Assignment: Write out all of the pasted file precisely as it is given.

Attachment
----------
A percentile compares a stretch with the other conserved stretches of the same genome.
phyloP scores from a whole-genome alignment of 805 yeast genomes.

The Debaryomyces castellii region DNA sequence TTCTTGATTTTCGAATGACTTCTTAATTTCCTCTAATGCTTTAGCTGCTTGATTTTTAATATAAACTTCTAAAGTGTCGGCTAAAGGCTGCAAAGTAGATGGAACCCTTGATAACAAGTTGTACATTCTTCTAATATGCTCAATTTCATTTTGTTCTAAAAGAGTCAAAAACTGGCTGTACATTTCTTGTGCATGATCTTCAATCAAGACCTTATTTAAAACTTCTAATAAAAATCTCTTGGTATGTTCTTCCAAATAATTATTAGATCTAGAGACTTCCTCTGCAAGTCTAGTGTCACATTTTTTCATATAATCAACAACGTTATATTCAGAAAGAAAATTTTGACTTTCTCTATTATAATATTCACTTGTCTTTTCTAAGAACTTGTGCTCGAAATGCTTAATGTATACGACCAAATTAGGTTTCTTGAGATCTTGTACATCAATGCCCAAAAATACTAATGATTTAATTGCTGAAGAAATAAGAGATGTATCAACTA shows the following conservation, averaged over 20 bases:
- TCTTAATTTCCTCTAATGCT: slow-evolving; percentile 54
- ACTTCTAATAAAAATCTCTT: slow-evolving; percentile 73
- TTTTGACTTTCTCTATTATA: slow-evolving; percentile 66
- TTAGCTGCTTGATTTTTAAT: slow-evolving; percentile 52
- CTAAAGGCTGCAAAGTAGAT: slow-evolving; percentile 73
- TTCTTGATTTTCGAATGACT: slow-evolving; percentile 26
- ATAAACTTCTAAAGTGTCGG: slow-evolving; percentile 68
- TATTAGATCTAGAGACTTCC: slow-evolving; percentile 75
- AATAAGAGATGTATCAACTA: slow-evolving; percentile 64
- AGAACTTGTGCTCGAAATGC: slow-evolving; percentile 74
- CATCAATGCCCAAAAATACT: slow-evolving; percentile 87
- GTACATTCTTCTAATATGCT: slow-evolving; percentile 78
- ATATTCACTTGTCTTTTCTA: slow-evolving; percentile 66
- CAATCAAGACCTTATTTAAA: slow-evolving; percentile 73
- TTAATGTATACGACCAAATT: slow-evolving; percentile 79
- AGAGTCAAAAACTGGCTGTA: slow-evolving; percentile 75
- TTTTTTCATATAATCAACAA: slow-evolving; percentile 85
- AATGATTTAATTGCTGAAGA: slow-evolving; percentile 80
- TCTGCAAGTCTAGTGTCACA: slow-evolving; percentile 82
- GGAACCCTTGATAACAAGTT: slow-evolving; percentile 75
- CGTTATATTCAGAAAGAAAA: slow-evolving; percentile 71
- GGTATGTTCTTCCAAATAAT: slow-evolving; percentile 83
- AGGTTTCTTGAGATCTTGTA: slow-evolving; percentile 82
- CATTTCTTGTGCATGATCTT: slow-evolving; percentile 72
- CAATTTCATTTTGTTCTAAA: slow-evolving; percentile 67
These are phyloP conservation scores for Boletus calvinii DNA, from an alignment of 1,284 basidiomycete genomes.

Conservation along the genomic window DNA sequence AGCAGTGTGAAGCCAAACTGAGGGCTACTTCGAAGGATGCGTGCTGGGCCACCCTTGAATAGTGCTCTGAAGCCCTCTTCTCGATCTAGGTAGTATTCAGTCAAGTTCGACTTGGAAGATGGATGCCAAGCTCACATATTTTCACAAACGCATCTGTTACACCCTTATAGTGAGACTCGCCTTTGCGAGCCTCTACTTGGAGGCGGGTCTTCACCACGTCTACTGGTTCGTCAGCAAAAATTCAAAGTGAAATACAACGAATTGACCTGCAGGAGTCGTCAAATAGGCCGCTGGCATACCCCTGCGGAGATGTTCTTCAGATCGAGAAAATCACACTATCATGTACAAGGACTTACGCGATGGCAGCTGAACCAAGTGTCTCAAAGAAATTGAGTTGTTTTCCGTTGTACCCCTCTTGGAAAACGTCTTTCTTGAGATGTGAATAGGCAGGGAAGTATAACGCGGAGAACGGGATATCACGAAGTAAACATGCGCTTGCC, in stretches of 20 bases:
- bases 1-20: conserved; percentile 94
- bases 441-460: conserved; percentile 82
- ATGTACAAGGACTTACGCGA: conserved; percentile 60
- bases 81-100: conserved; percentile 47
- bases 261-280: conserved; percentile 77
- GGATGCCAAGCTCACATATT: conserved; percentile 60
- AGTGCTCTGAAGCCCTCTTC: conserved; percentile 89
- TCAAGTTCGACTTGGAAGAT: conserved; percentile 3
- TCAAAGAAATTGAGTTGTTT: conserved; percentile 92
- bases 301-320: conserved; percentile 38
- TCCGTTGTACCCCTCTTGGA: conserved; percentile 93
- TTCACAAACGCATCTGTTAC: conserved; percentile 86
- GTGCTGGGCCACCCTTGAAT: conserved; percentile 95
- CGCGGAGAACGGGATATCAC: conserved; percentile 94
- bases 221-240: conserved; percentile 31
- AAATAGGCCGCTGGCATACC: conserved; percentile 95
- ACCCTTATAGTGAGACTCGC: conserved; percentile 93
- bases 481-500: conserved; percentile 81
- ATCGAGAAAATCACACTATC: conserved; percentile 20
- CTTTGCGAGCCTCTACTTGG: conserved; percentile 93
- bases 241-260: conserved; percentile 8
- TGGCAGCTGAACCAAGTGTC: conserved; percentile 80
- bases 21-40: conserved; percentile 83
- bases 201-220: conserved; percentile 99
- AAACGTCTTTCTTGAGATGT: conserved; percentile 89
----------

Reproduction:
A percentile compares a stretch with the other conserved stretches of the same genome.
phyloP scores from a whole-genome alignment of 805 yeast genomes.

The Debaryomyces castellii region DNA sequence TTCTTGATTTTCGAATGACTTCTTAATTTCCTCTAATGCTTTAGCTGCTTGATTTTTAATATAAACTTCTAAAGTGTCGGCTAAAGGCTGCAAAGTAGATGGAACCCTTGATAACAAGTTGTACATTCTTCTAATATGCTCAATTTCATTTTGTTCTAAAAGAGTCAAAAACTGGCTGTACATTTCTTGTGCATGATCTTCAATCAAGACCTTATTTAAAACTTCTAATAAAAATCTCTTGGTATGTTCTTCCAAATAATTATTAGATCTAGAGACTTCCTCTGCAAGTCTAGTGTCACATTTTTTCATATAATCAACAACGTTATATTCAGAAAGAAAATTTTGACTTTCTCTATTATAATATTCACTTGTCTTTTCTAAGAACTTGTGCTCGAAATGCTTAATGTATACGACCAAATTAGGTTTCTTGAGATCTTGTACATCAATGCCCAAAAATACTAATGATTTAATTGCTGAAGAAATAAGAGATGTATCAACTA shows the following conservation, averaged over 20 bases:
- TCTTAATTTCCTCTAATGCT: slow-evolving; percentile 54
- ACTTCTAATAAAAATCTCTT: slow-evolving; percentile 73
- TTTTGACTTTCTCTATTATA: slow-evolving; percentile 66
- TTAGCTGCTTGATTTTTAAT: slow-evolving; percentile 52
- CTAAAGGCTGCAAAGTAGAT: slow-evolving; percentile 73
- TTCTTGATTTTCGAATGACT: slow-evolving; percentile 26
- ATAAACTTCTAAAGTGTCGG: slow-evolving; percentile 68
- TATTAGATCTAGAGACTTCC: slow-evolving; percentile 75
- AATAAGAGATGTATCAACTA: slow-evolving; percentile 64
- AGAACTTGTGCTCGAAATGC: slow-evolving; percentile 74
- CATCAATGCCCAAAAATACT: slow-evolving; percentile 87
- GTACATTCTTCTAATATGCT: slow-evolving; percentile 78
- ATATTCACTTGTCTTTTCTA: slow-evolving; percentile 66
- CAATCAAGACCTTATTTAAA: slow-evolving; percentile 73
- TTAATGTATACGACCAAATT: slow-evolving; percentile 79
- AGAGTCAAAAACTGGCTGTA: slow-evolving; percentile 75
- TTTTTTCATATAATCAACAA: slow-evolving; percentile 85
- AATGATTTAATTGCTGAAGA: slow-evolving; percentile 80
- TCTGCAAGTCTAGTGTCACA: slow-evolving; percentile 82
- GGAACCCTTGATAACAAGTT: slow-evolving; percentile 75
- CGTTATATTCAGAAAGAAAA: slow-evolving; percentile 71
- GGTATGTTCTTCCAAATAAT: slow-evolving; percentile 83
- AGGTTTCTTGAGATCTTGTA: slow-evolving; percentile 82
- CATTTCTTGTGCATGATCTT: slow-evolving; percentile 72
- CAATTTCATTTTGTTCTAAA: slow-evolving; percentile 67
These are phyloP conservation scores for Boletus calvinii DNA, from an alignment of 1,284 basidiomycete genomes.

Conservation along the genomic window DNA sequence AGCAGTGTGAAGCCAAACTGAGGGCTACTTCGAAGGATGCGTGCTGGGCCACCCTTGAATAGTGCTCTGAAGCCCTCTTCTCGATCTAGGTAGTATTCAGTCAAGTTCGACTTGGAAGATGGATGCCAAGCTCACATATTTTCACAAACGCATCTGTTACACCCTTATAGTGAGACTCGCCTTTGCGAGCCTCTACTTGGAGGCGGGTCTTCACCACGTCTACTGGTTCGTCAGCAAAAATTCAAAGTGAAATACAACGAATTGACCTGCAGGAGTCGTCAAATAGGCCGCTGGCATACCCCTGCGGAGATGTTCTTCAGATCGAGAAAATCACACTATCATGTACAAGGACTTACGCGATGGCAGCTGAACCAAGTGTCTCAAAGAAATTGAGTTGTTTTCCGTTGTACCCCTCTTGGAAAACGTCTTTCTTGAGATGTGAATAGGCAGGGAAGTATAACGCGGAGAACGGGATATCACGAAGTAAACATGCGCTTGCC, in stretches of 20 bases:
- bases 1-20: conserved; percentile 94
- bases 441-460: conserved; percentile 82
- ATGTACAAGGACTTACGCGA: conserved; percentile 60
- bases 81-100: conserved; percentile 47
- bases 261-280: conserved; percentile 77
- GGATGCCAAGCTCACATATT: conserved; percentile 60
- AGTGCTCTGAAGCCCTCTTC: conserved; percentile 89
- TCAAGTTCGACTTGGAAGAT: conserved; percentile 3
- TCAAAGAAATTGAGTTGTTT: conserved; percentile 92
- bases 301-320: conserved; percentile 38
- TCCGTTGTACCCCTCTTGGA: conserved; percentile 93
- TTCACAAACGCATCTGTTAC: conserved; percentile 86
- GTGCTGGGCCACCCTTGAAT: conserved; percentile 95
- CGCGGAGAACGGGATATCAC: conserved; percentile 94
- bases 221-240: conserved; percentile 31
- AAATAGGCCGCTGGCATACC: conserved; percentile 95
- ACCCTTATAGTGAGACTCGC: conserved; percentile 93
- bases 481-500: conserved; percentile 81
- ATCGAGAAAATCACACTATC: conserved; percentile 20
- CTTTGCGAGCCTCTACTTGG: conserved; percentile 93
- bases 241-260: conserved; percentile 8
- TGGCAGCTGAACCAAGTGTC: conserved; percentile 80
- bases 21-40: conserved; percentile 83
- bases 201-220: conserved; percentile 99
- AAACGTCTTTCTTGAGATGT: conserved; percentile 89